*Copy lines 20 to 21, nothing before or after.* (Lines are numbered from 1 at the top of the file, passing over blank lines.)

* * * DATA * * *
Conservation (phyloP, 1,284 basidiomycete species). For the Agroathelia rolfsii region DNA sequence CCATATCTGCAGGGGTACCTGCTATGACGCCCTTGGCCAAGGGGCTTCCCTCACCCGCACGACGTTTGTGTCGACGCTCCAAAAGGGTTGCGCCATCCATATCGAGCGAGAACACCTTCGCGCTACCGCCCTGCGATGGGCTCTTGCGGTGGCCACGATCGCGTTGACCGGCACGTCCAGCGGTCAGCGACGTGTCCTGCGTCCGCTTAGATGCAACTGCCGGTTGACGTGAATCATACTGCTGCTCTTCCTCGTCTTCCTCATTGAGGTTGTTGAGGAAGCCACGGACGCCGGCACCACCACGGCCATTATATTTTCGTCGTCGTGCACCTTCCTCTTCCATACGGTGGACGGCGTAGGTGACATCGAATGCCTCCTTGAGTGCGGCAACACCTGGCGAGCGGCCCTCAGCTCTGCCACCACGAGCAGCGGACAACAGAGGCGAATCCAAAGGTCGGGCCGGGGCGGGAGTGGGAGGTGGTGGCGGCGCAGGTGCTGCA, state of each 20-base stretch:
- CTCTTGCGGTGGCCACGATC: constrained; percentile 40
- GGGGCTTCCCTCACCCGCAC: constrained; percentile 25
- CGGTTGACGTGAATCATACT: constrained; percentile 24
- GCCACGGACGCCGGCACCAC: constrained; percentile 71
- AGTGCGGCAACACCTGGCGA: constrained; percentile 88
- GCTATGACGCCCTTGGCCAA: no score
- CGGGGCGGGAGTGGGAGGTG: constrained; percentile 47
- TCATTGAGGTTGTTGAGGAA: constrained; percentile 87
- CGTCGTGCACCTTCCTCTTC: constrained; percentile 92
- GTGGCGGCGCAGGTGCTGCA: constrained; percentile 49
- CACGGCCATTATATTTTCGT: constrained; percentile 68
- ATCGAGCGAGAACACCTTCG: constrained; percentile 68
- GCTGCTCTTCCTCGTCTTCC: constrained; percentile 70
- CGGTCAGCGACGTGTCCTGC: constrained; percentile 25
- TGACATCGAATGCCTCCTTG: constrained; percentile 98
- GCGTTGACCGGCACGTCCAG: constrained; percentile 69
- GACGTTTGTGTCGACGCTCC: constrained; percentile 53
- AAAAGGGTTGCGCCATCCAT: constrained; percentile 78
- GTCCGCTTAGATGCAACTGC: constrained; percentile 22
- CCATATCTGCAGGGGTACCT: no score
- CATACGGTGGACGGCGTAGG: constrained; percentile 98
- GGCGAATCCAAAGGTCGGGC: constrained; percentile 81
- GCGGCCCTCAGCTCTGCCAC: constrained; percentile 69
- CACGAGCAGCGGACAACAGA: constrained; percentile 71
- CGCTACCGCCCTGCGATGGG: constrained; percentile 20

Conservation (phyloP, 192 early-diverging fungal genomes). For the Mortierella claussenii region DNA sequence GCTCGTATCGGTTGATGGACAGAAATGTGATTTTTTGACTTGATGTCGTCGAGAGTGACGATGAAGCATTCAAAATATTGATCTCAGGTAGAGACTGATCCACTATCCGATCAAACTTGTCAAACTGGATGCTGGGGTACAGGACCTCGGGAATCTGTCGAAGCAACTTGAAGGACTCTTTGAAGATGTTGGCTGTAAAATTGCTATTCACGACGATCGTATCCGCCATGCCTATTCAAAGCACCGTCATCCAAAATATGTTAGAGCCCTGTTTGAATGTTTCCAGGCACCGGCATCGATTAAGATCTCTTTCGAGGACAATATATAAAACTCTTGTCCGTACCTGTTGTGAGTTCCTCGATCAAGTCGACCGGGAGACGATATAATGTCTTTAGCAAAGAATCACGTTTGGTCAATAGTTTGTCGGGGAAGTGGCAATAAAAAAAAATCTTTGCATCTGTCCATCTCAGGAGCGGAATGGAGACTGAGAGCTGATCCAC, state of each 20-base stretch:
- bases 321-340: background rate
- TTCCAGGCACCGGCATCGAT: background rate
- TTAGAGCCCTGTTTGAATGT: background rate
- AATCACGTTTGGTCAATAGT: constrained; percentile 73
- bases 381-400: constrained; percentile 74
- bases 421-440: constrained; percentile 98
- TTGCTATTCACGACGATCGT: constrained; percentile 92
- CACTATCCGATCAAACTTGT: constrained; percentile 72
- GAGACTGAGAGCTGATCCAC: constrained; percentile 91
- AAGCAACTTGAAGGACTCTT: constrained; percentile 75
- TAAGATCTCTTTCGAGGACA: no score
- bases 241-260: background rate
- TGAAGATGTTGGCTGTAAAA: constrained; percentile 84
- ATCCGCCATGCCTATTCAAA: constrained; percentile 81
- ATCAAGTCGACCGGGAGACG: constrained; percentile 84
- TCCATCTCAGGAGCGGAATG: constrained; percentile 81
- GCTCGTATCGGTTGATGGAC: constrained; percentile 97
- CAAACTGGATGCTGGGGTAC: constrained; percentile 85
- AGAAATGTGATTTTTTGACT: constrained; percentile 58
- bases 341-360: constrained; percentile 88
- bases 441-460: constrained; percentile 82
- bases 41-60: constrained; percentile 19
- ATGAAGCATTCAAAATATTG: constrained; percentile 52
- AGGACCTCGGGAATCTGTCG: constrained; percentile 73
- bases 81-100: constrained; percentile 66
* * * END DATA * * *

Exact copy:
- GTCCGCTTAGATGCAACTGC: constrained; percentile 22
- CCATATCTGCAGGGGTACCT: no score